Dear Dr. Gridlock:
First off, I would like to congratulate the team that is responsible for the improvements to the Springfield interchange. As a person who travels from Woodbridge to Tysons Corner and back every day, I expected the worst.
But only a few commutes were worsened by the construction. As they are near finishing, it is a joy to be able to flow through the interchange without the headaches that used to be associated with it.
Now on to the problem. While the commute from Tysons Corner -- 495 to 95 south -- through the interchange works great, the problem has been pushed farther south. As soon as you get through the interchange, traffic on 95 south comes to a standstill.
Your route is part of the most intensive highway program in our region. The Virginia Department of Transportation is going to add a fourth lane in each direction on I-95 from Route 123 at the Occoquan River to the Fairfax County Parkway/Route 7100. The eight-mile-long widening is scheduled to get underway in early 2008 and take four years, said Joan Morris, a VDOT spokeswoman in Northern Virginia.
Motorists can expect lane closures at off-peak hours, but there will be no closures for rush periods during construction.
But wait, Scott, there's more. The state is working with a private consortium called Fluor-Transurban on two projects that will create extra lanes for carpoolers and drivers willing to pay a toll to move faster. These are called HOT lanes, for high occupancy or toll.
VDOT and the private group signed an interim agreement last fall to create HOT lanes along I-95 and I-395. The next step is a federal environmental review, which will be the subject of some public information meetings this spring.
That project isn't as far along as the one to create HOT lanes along the Beltway between Springfield and Georgetown Pike, with three exits in Tysons. Much of the environmental work on that project is done, said Jeff Caldwell, a VDOT spokesman in Richmond. VDOT hopes to work out financial and logistical details within the next few months so construction can begin by the end of the year.
Seeing a Silver Lining
Dear Dr. Gridlock:
No information has been released to explain how Metro will accommodate riders from the planned Silver Line along the Dulles corridor after they arrive at the East Falls Church Station. I am a daily user of the Orange Line, and this leaves me wondering if the planned line will adversely affect Orange Line riders. Three possible scenarios come to mind:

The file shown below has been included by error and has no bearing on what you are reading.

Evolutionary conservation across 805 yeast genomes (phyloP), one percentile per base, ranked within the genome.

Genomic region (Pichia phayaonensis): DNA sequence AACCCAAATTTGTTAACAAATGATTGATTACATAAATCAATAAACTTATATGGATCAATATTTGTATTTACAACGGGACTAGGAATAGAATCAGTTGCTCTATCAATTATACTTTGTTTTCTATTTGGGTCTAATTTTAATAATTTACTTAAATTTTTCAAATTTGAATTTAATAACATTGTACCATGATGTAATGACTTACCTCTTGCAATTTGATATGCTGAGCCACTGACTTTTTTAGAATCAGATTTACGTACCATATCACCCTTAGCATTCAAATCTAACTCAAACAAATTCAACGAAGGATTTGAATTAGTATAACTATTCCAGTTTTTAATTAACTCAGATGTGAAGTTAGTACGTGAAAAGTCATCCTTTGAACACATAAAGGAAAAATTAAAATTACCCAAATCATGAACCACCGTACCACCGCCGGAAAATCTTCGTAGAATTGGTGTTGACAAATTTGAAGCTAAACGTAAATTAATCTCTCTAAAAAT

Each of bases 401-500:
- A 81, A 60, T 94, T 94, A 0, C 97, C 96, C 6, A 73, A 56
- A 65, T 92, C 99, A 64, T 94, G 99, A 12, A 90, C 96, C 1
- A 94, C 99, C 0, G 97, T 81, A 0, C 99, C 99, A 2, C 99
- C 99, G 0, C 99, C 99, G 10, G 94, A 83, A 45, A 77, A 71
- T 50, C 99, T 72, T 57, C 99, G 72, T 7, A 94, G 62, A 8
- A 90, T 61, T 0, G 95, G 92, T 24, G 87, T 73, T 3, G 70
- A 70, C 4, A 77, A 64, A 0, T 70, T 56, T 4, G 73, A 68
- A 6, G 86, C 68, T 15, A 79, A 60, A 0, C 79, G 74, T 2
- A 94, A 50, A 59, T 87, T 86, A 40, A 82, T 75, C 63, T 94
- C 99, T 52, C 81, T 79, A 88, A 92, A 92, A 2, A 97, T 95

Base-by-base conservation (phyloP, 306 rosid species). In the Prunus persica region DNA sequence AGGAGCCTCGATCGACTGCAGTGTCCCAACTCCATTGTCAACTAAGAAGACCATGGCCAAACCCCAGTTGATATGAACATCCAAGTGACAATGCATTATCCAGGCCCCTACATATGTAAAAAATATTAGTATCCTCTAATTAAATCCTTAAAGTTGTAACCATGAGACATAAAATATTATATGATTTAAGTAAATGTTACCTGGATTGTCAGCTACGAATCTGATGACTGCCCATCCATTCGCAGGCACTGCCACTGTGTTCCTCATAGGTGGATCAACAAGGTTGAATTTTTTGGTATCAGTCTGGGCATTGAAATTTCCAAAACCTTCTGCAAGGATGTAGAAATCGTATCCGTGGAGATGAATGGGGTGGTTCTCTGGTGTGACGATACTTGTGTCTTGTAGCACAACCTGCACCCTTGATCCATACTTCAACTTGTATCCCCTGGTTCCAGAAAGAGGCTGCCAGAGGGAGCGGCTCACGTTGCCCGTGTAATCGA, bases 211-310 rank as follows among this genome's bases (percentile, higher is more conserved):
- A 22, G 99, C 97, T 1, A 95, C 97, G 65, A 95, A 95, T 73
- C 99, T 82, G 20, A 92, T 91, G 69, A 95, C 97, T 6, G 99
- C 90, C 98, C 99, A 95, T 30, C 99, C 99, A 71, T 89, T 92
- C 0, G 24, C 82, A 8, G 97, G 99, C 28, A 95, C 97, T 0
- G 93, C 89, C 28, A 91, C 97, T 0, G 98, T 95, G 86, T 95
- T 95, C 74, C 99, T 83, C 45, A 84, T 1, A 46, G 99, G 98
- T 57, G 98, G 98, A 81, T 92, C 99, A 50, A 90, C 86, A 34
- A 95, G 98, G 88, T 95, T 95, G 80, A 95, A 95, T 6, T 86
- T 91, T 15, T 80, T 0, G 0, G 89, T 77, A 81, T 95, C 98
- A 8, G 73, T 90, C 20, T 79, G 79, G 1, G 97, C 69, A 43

· Scenario 1: Silver Line starting at Dulles and ending at the East Falls Church Station. It would be a miracle for a trainload of people to get off at the East Falls Church Station and hop onto the packed Orange Line train.
· Scenario 2: Silver Line from Dulles merging at East Falls Church Station and then sharing tracks with the Orange Line to downtown Washington. However, Orange Line trains share heavily used tracks with Blue Line trains from Rosslyn into the District and are almost bumper-to-bumper during the rush hour.
· Scenario 3: Silver Line from Dulles merging at East Falls Church Station, sharing tracks with the Orange Line to Rosslyn, then switching to the Blue Line to Arlington National Cemetery, staying on the Virginia side of the river only.
One problem: If people want to change trains from the Silver Line to the Orange Line to head into the District at Foggy Bottom or farther in, they will be hard-pressed to find room on the Orange Line trains.
Will the Silver Line be a flop? I hope that Metro already has a much better plan worked up that will not include any of the scenarios mentioned above.
That's a pretty good description of the basic scenarios and the challenges. Given that the line is scheduled to open through Tysons in 2012 and through Dulles in 2015, Metro isn't about to put out a train schedule. And who knows if it will be called the Silver Line.
We aren't done figuring out how 100,000 commuters will get in and out of Tysons during the construction phase.
But certain things are pretty likely. Forget Scenario 1: The trains won't turn around until they get to Stadium-Armory after traveling through downtown Washington. Forget Scenario 3: Passengers boarding the train at Dulles International Airport won't be heading for Arlington Cemetery.
Steve Feil, the chief of Metro's rail operations, thinks he can make a version of Scenario 2 work, with a more sophisticated system of train management than Metro has now.